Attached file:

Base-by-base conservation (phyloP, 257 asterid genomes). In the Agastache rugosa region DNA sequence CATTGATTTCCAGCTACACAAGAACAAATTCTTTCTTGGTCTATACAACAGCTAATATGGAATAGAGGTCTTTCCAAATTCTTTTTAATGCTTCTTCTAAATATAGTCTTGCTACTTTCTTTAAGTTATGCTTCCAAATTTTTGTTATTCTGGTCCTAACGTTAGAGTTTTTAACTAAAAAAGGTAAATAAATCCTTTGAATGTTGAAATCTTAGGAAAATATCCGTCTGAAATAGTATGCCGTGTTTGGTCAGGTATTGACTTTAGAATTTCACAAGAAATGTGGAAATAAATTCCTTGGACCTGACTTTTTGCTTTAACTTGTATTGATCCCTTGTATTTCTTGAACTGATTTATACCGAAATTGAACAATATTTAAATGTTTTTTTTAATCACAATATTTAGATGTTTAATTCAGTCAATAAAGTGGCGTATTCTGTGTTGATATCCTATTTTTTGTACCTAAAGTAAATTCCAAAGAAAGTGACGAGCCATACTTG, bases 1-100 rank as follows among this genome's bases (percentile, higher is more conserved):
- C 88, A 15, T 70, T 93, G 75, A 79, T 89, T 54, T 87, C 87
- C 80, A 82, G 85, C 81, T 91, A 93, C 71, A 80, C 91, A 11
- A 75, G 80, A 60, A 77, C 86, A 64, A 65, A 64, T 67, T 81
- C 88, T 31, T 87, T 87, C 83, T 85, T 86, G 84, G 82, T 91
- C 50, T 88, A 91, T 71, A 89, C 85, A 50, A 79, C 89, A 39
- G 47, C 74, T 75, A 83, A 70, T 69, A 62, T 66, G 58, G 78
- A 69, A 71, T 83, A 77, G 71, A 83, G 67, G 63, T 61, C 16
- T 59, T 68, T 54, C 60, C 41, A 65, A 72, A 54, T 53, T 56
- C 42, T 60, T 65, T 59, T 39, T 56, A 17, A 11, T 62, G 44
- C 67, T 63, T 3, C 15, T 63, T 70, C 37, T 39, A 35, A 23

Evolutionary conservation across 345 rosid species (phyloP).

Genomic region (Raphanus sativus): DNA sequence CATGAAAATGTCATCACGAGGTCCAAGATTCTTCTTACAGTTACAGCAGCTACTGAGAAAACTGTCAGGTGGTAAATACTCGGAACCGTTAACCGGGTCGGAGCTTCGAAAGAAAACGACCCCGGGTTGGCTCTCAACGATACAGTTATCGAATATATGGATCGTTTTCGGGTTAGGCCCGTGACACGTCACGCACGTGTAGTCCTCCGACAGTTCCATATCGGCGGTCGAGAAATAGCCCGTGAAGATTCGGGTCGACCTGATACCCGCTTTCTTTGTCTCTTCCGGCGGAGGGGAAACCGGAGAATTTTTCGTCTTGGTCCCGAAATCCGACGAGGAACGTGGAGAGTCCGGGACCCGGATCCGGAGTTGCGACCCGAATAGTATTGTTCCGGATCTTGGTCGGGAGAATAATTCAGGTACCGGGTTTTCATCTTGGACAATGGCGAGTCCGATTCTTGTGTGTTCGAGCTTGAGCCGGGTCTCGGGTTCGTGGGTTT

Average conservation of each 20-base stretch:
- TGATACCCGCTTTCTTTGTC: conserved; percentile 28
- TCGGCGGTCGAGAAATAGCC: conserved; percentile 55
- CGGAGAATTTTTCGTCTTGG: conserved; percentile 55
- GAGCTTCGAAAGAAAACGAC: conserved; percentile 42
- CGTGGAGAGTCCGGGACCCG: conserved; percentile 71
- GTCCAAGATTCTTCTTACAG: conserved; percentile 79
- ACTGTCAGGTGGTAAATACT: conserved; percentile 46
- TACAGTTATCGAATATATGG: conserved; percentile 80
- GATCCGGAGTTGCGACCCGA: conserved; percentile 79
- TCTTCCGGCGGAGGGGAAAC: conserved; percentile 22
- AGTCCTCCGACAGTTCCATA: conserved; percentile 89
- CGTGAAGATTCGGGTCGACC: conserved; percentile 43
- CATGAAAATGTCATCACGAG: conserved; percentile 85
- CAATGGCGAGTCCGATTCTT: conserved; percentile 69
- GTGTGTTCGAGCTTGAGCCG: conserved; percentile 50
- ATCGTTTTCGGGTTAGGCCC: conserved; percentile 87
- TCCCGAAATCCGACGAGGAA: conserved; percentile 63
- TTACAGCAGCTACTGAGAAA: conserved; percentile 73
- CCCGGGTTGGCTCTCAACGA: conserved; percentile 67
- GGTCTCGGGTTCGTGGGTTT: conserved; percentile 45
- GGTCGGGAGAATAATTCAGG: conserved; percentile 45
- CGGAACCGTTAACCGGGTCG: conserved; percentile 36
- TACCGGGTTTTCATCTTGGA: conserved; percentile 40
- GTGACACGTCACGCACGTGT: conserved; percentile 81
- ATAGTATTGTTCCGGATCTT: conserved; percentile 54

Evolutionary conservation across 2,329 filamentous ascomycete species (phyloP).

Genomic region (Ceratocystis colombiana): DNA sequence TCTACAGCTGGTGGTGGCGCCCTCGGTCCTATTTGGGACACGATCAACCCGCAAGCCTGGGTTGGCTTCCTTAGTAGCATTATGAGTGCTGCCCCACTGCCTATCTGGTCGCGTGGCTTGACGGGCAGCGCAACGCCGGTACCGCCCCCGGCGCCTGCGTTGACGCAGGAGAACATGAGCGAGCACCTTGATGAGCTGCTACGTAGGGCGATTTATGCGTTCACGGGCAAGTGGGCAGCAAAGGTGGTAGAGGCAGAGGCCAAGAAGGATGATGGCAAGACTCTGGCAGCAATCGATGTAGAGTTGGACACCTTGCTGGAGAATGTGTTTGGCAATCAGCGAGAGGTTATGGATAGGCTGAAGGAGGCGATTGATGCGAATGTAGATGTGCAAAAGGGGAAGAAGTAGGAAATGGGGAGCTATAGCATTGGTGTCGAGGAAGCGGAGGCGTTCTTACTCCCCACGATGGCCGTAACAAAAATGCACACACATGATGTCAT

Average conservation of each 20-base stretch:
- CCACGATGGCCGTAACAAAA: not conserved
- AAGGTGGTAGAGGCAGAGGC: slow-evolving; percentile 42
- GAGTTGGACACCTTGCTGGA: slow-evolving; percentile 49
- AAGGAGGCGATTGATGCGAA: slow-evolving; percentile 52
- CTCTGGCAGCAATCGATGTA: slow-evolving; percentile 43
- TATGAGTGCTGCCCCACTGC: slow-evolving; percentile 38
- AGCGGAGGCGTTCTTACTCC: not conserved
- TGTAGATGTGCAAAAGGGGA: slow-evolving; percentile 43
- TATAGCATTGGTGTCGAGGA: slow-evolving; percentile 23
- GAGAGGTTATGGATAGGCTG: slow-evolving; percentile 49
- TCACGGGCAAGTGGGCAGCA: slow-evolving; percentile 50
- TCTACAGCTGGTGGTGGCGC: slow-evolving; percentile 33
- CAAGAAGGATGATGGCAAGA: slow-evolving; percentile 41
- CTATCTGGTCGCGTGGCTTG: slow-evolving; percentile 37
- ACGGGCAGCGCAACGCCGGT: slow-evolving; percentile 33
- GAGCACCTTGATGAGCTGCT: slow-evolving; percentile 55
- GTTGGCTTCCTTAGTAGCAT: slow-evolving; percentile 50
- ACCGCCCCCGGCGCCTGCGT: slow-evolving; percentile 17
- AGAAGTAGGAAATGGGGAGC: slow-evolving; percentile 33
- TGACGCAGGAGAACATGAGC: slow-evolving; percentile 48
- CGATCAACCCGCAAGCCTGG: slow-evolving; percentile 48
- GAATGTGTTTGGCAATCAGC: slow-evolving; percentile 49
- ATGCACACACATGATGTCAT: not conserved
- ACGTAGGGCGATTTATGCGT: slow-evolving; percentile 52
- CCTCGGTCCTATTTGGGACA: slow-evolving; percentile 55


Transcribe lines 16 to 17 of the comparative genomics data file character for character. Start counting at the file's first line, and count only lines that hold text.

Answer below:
- TCGGCGGTCGAGAAATAGCC: conserved; percentile 55
- CGGAGAATTTTTCGTCTTGG: conserved; percentile 55